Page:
Geraldine Moriba: Fortunately, Simi says his own son is doing well.
Peter Simi: I am worried that, uh, in this younger generation now of folks who are getting radicalized, those background characteristics aren’t as necessary as they used to be to get radicalized because of the power of social media and, you know, access through gaming platforms and, frankly, because it seems like society has moved in this direction in terms of the mainstream part. And you have people, you know, in the White House and Congress and state legislators who are talking, you know, speaking this language and so young people, this is all kind of filtering down, and I think young white people in particular, obviously…
Geraldine Moriba: It’s more acceptable.
Peter Simi: It’s more acceptable, but if something is normal and acceptable, it’s really not, like, you don’t need anything for radicalization to happen because all they’re doing essentially is adopting what’s, what’s been deemed as acceptable.
Donald Trump: That name gets further and further away from China, as opposed to calling it the Chinese virus.
Donald Trump: They’re bringing drugs. They’re bringing crime. They’re rapists.
Donald Trump: African Americans, Hispanics are living in hell because it’s so dangerous.
Donald Trump: The Black Lives Matter, if you look at what’s going on with the bats and the – they’re a lotta thugs.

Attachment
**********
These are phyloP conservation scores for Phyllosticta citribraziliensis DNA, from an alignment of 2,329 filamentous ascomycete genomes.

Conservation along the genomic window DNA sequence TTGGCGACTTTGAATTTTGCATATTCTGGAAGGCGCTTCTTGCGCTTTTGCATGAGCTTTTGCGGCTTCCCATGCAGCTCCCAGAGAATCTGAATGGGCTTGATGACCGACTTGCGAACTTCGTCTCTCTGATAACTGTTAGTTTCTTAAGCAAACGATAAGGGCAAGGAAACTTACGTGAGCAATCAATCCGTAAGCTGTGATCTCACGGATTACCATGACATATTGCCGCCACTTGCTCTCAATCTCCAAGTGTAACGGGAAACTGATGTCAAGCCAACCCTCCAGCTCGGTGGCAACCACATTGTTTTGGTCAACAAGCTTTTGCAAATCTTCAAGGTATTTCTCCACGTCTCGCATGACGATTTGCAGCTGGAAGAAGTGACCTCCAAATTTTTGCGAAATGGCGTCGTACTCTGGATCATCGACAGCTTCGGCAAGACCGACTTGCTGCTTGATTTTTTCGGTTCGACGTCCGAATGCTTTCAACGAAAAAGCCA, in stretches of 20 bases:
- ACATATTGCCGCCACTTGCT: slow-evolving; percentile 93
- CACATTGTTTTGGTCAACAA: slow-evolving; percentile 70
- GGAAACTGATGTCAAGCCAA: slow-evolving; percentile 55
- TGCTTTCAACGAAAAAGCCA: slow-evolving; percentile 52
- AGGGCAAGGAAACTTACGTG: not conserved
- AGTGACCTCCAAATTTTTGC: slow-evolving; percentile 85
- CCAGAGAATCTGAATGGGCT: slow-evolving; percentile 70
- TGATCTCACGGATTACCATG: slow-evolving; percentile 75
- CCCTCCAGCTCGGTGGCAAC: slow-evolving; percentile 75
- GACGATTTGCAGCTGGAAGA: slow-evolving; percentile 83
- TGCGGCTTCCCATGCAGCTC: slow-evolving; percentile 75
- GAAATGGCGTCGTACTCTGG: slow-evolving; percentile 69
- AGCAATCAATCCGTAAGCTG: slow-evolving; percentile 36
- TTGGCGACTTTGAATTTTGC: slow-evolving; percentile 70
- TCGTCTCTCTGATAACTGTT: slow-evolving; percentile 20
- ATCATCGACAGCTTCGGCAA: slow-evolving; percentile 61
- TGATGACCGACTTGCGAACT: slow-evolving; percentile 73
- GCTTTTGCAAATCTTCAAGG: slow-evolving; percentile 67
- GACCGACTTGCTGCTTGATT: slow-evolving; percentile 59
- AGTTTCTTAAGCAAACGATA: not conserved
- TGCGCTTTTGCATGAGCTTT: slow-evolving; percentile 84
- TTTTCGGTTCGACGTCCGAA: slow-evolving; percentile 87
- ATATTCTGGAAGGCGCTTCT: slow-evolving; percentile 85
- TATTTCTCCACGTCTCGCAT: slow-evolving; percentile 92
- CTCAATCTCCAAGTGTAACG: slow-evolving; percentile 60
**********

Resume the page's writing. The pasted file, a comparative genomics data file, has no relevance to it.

Donald Trump: Many of the principles of radical Islam are incompatible with Western values and institutions.
Donald Trump: What do you want to call ‘em? Give me a name. Give me a name. Proud Boys, stand back and stand by.
Jamila Paksima: Former president Donald Trump didn’t start a movement; he emboldened racists and extremists who were lying in wait.
Cassie Miller: Well, I think what you’re seeing is the movement of extremist ideas and strategy into a larger part of the political right in this country.
Jamila Paksima: Cassie Miller is a senior research analyst at the Southern Poverty Law Center. She agrees the most critical solution is prevention.
Cassie Miller: We can prosecute people who are associated with these groups when they have committed crimes, like we’ve seen with The Base, um, and that is one strategy, but that can’t be our entire strategy because that’s only dealing with the end result of radicalization. What’s gonna be more effective is if we try to prevent radicalization from happening in the first place. So, one of the things we can do is, is really invest in research, um, and develop programming, um, that will stop people from becoming radicalized in the first place, and this depends on, you know, community-based solutions. Um, it depends on stopping the spread of misinformation, um, you know, and it depends on creating a society where far-right extremists have fewer grievances to try and weaponize. Um, you know, listening to the people who become members of The Base, so many of them felt like they had no future, um, so they were really willing to sacrifice everything because they felt like they had nothing to lose, um, and that’s something that is extremely sad, and I think that we need to view them with, with some form of empathy, um, you know, and what we can do is build a more secure and more stable society where people can raise their families, they can access health care, and housing, and education, not worry about plummeting into debt.